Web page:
Dar Al-Ifta, the highest religious institution in the country, warned that the Islamic State militant group (IS) might use the Rohingya crisis to gain more ground and recruit more members.
The institution explained in a statement on Tuesday that the crisis is being “abused” by the militant group in order to “gather up its members after being defeated in Iraq and Syria.” It added that the group might expand in South East Asia, citing Indonesian authorities arresting several men who were allegedly planning to attack Buddhist monks.
Hundreds of the Rohingya Muslim minority in Myanmar have been killed, and more than 2,600 houses were burned in the week after a military operation by the Myanmarian army over the Muslim-majority Rakhine state in the majority-Buddhist country. The operation resulted in tens of thousands of Muslims fleeing to Bangladesh, escaping from what they described as hell.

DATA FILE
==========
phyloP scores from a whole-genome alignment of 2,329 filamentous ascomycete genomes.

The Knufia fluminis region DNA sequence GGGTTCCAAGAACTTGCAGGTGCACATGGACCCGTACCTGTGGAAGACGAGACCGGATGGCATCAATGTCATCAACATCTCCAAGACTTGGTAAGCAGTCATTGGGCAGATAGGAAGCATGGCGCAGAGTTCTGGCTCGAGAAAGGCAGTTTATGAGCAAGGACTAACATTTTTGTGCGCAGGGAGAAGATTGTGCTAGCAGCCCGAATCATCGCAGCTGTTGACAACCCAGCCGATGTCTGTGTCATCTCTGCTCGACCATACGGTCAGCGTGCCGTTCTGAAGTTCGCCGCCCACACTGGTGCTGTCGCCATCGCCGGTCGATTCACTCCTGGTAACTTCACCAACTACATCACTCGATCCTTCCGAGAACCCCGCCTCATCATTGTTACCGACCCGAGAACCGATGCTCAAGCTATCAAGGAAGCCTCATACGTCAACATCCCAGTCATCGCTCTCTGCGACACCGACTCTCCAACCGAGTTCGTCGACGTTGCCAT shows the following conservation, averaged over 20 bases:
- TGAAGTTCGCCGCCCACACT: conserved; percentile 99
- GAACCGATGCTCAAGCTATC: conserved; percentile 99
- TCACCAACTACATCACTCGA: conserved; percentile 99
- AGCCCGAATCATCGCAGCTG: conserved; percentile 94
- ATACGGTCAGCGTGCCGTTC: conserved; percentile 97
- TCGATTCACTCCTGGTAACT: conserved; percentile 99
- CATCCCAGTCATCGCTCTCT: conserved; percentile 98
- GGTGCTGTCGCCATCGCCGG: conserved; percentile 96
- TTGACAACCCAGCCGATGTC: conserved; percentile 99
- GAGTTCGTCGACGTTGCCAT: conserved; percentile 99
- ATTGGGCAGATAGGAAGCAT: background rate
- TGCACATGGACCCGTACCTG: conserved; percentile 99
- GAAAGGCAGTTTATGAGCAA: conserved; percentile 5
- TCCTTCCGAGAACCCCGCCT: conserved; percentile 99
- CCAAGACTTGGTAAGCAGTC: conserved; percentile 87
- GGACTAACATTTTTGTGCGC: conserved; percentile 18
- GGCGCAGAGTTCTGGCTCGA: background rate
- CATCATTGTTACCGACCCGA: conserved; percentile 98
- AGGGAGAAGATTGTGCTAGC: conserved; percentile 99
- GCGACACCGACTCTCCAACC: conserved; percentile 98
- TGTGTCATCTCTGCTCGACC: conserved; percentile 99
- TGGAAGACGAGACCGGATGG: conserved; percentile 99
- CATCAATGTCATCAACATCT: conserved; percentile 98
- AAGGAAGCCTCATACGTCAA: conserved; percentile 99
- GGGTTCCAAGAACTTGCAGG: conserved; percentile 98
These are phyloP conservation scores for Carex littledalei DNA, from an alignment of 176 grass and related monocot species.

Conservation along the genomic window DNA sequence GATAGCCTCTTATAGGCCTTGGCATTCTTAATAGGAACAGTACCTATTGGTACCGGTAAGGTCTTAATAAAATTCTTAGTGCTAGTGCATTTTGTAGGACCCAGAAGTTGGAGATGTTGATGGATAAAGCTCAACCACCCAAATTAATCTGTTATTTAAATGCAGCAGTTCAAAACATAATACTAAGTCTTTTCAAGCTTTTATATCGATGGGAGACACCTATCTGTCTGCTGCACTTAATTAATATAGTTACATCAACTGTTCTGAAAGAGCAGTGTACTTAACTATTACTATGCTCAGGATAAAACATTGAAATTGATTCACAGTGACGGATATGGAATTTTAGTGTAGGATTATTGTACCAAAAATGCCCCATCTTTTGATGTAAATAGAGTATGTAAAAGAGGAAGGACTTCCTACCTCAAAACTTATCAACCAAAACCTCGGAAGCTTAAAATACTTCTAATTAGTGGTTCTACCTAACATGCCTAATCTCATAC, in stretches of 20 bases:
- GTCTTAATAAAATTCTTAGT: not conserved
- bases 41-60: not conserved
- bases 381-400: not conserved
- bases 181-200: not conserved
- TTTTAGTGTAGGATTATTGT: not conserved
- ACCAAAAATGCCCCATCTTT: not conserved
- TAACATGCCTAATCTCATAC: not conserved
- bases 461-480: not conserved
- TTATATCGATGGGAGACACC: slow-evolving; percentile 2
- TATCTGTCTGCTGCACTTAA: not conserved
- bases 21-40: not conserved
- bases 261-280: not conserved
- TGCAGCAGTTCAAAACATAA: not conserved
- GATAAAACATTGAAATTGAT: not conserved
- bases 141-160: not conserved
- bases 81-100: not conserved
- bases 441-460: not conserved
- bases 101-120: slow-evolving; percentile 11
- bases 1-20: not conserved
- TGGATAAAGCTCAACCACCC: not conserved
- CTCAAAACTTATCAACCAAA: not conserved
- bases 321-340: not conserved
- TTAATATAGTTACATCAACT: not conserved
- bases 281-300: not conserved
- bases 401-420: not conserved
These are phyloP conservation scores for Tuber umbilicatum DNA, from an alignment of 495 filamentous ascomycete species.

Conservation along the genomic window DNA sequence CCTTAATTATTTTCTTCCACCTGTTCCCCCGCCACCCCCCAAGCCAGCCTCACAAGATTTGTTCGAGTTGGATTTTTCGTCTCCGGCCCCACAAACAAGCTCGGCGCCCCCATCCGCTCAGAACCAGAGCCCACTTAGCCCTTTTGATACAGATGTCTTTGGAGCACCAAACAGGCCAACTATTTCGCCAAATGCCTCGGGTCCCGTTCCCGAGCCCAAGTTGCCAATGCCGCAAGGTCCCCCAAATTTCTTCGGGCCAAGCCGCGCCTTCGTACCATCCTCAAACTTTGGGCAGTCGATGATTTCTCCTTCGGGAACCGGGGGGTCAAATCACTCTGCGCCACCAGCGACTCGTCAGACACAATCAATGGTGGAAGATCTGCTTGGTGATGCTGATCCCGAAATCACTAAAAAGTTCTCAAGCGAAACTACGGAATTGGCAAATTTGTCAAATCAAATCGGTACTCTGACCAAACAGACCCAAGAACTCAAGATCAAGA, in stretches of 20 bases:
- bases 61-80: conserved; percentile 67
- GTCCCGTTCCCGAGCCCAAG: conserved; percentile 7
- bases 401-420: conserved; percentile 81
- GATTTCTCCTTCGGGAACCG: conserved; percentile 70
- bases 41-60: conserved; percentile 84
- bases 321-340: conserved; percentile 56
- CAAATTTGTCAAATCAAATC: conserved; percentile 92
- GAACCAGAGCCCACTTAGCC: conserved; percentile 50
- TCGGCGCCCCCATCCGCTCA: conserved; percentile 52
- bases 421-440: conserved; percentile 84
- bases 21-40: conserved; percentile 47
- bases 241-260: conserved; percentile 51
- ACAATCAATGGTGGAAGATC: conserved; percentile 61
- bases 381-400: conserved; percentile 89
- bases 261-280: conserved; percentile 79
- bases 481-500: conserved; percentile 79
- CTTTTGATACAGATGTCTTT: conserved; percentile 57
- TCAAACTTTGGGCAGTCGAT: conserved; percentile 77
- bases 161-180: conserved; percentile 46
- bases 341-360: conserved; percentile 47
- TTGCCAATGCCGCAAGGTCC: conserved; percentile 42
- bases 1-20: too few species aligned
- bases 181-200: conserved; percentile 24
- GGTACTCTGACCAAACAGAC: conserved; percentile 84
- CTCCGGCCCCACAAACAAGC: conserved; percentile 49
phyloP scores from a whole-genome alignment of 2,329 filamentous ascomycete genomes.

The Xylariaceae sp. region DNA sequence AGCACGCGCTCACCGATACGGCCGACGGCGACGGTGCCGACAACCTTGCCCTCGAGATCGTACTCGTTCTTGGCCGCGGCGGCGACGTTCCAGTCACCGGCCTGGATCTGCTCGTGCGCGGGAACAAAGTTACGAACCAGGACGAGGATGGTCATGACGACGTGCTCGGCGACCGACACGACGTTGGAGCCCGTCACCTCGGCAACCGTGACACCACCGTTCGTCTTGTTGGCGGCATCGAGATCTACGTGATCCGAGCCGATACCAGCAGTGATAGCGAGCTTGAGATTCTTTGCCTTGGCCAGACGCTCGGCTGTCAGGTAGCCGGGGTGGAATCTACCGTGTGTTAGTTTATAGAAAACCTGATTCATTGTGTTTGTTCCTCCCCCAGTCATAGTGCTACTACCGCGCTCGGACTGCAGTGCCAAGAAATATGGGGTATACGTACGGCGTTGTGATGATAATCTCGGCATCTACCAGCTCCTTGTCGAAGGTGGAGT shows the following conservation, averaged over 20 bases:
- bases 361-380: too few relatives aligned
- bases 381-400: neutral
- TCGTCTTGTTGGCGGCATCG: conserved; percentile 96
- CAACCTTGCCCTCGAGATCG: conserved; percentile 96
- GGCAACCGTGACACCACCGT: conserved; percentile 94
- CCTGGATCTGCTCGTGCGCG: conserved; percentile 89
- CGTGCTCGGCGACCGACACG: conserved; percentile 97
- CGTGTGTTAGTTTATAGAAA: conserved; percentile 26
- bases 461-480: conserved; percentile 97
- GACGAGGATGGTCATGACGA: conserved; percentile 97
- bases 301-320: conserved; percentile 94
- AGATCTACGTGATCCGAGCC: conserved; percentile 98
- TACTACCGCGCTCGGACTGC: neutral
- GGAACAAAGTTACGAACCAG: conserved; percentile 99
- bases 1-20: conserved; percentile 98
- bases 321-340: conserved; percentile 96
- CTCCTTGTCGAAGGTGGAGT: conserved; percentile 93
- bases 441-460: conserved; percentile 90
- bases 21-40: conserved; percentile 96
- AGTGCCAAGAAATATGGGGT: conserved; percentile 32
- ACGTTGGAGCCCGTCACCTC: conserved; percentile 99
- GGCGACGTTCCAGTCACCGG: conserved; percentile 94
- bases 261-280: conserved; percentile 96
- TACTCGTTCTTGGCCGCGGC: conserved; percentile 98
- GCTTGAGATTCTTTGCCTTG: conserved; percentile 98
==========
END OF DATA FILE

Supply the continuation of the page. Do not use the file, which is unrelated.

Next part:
The Rohingya are an ethnic Muslim group living in Rakhine state. They speak Rohingya or Ruaingga, and they have been denied citizenship in Myanmar since 1982.
Al-Azhar called on international bodies and organisations, as well as on human rights associations, to undertake their duties and take all necessary measures to investigate “these horrible crimes and pursue their perpetrators to bring those responsible for them to the International Court of Justice as war criminals for their brutal atrocities.”